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Secondly, he will have little credibility if he continues to tell us in that television commercial that Whataburger makes the best hamburgers.

We will miss Cotton in the marketing department. He was a real drum beater. He was like the carnival barker who tells people what wonders there are to see if only they will buy a ticket and come inside the tent.

Cotton made every fan feel good about our Phoenix Suns.
When he talked about them, he sounded like a benevolent scoutmaster. He spoke of K.J. and Andrew, Tom and Horny, and even his best friend Rambis, who he later buried so deep on the bench that people thought Rambis was on the disabled list.

I've been saving Rambis for the last 20 games of the season and then the playoffs," Cotton said brightly one day. Amazingly, a few people even believed him. Even I was a little taken aback.

Rambis may be hurt right now. But even he has to admit his salary of $900,000 was the easiest big money anyone's ever made in the history of professional sports.

Let's talk about Cotton's coaching style for a minute.
Didn't you think it was strange that Cotton never had time to teach you a single out-of-bounds play that would help you get a shot off in the final seconds of a close game?

Didn't you ever wonder that, for all Cotton's years as coach, our Suns still couldn't throw the ball in from outside and set up a play that got us a decent shot at the basket?

This is the reality of what our plan was in running this operation under Cotton. He wasn't hired because he could teach players about Xs and Os on a board. His strong suit was salesmanship. His whole coaching technique here evolved into giving the ball to K.J. and letting him freelance.

When Kevin was good, the team was good. When Kevin was awful, as he was in the final game of the playoffs, we lost.

But on the whole, our strategy was a great business decision.
Cotton gave us acceptability. He was brought back here because that down-home twang of his sounds so good on television and radio.

It was always more important for Cotton to have a one-liner ready for Jude LaCava's radio show than it was for him to stay late at the gym running drills that no player enjoys anyway.

Cotton says he might like now to become a commentator on television. I wish him well. But I noticed last Sunday that he prefaced remarks about every coach in the NBA by pointing out that the coach in question had just turned in one of the best coaching jobs in the league.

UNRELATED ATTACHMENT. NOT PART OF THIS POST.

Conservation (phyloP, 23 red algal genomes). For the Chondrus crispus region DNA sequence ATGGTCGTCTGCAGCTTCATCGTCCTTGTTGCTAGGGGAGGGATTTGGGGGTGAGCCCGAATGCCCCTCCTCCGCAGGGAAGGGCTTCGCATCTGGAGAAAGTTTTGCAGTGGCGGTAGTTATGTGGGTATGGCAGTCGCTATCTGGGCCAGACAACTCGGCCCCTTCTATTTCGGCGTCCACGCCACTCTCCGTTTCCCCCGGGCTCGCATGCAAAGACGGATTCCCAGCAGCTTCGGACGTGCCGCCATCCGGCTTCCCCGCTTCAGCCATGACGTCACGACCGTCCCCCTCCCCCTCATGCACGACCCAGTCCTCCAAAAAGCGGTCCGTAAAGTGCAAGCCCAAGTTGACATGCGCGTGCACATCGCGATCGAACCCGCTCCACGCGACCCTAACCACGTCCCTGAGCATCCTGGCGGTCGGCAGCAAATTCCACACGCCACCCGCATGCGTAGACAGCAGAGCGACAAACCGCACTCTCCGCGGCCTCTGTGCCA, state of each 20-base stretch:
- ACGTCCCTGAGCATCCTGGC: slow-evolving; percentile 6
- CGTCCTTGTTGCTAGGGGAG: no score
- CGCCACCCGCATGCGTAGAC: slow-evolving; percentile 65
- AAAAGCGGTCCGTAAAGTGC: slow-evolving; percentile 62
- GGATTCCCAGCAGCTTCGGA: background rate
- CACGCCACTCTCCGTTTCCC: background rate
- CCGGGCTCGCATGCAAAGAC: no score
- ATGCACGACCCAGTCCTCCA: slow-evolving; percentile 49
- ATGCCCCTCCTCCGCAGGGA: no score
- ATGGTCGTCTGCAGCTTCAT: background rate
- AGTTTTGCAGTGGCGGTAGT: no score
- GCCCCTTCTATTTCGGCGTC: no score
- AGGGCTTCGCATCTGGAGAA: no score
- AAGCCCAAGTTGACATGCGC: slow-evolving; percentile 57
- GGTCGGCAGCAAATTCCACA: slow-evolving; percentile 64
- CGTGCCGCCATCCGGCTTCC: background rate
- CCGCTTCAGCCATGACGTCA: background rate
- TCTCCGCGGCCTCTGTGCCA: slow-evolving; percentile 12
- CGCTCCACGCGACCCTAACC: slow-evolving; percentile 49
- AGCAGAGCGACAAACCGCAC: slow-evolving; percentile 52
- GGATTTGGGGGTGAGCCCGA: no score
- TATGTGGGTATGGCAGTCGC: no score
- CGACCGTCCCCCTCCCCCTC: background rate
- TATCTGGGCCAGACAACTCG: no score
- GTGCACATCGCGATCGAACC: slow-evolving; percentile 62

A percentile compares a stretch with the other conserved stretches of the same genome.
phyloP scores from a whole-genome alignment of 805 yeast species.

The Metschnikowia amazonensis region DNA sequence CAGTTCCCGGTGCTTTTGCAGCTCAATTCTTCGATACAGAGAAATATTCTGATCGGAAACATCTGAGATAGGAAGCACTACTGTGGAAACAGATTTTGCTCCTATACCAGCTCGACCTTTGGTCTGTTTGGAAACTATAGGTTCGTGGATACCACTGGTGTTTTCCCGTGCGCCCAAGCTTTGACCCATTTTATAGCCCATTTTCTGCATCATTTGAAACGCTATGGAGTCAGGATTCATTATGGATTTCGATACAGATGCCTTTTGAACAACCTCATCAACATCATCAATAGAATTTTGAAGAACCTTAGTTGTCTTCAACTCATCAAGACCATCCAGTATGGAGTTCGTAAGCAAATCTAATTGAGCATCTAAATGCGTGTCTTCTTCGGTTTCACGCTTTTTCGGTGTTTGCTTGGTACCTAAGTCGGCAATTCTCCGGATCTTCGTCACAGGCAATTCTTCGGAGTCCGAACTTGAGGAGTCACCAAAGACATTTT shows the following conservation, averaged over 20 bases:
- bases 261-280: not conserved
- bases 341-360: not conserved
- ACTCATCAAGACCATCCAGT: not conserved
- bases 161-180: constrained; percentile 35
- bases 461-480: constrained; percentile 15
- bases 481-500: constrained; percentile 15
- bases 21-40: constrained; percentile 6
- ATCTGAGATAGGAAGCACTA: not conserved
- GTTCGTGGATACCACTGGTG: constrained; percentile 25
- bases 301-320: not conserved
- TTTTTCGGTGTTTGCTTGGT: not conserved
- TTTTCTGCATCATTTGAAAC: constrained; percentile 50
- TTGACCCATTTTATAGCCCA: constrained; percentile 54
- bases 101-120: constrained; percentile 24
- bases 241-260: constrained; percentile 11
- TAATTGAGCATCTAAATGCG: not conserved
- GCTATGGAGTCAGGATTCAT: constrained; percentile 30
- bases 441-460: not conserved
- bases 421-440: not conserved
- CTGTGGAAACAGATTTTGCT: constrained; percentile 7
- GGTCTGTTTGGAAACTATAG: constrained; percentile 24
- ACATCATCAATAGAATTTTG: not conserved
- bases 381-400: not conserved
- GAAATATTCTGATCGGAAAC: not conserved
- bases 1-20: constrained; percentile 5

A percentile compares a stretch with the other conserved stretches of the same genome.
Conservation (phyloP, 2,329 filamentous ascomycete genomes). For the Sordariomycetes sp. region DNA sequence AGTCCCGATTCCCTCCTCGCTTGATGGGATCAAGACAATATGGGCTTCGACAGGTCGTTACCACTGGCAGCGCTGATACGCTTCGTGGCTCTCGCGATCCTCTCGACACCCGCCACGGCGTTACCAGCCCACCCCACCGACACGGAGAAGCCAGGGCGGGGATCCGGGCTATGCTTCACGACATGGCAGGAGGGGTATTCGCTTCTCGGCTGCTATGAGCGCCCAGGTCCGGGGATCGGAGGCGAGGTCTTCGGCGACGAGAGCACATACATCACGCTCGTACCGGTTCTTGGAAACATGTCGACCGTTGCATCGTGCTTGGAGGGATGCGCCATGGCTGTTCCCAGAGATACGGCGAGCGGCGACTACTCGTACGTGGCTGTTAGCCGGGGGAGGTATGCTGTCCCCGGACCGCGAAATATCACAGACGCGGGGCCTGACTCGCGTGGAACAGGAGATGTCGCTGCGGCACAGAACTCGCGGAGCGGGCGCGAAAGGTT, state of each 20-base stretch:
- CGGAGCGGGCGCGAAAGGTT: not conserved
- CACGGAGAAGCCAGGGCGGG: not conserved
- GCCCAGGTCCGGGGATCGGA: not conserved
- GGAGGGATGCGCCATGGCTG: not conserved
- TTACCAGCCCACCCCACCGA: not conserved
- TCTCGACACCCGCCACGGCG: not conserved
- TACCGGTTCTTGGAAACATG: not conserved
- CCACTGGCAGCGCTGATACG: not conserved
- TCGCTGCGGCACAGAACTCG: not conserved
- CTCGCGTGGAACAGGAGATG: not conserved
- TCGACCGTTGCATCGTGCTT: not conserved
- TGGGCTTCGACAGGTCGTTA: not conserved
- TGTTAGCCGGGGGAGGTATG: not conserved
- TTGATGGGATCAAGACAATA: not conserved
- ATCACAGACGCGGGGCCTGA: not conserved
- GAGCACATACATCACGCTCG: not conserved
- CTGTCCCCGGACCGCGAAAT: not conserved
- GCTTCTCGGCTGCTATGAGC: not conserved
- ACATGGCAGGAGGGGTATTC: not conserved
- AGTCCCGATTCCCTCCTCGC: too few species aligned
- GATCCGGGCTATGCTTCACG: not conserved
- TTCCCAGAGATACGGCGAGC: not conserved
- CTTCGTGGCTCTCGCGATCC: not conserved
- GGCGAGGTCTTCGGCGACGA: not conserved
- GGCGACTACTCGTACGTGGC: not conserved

The bland comments that made him so popular in the Phoenix market won't play for a national audience. If he wants to play in that league, Cotton will have to do his homework. Schmaltz won't sell in New York, Chicago and L.A.

As players, you understand how little most coaches in the NBA have to do with the outcome of the games. Even the fans understood that all that shouting Cotton did from the sidelines meant nothing. It was all part of the show.

The best players make too much money to sit on the bench. Cotton was able to cut down Tom Chambers' playing time only after Chambers' skills eroded.

Do you think that a Tom Chambers who could still score 30 points a night and earn $2 million a season would sit on the bench throughout an entire playoff game as he did against San Antonio?

I still don't know what Cotton was thinking about when he did that to Tom. Has he resented Chambers all these years? Or did he take this opportunity to get even by humbling him before a sellout crowd?

Our marketing position was always that if the fans liked Cotton then it follows they will like the Suns, too. We were fortunate enough to win most home games during the regular season. So it worked. We have been very successful, financially.

When Cotton came back to our franchise, our Suns fans were in a bad mental state. All they could think about was the drug scandal and the involvement of Walter Davis, one of our great stars of that day.

At tip-off time each night there were huge chunks of empty seats in Veterans' Memorial Coliseum. Even season- ticketholders weren't showing up. Corporate ticketholders were complaining they couldn't even give game tickets away.

This is something I never want to see again at a Suns game. No member of the board of directors wants to see it, either.

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Tom Fitzpatrick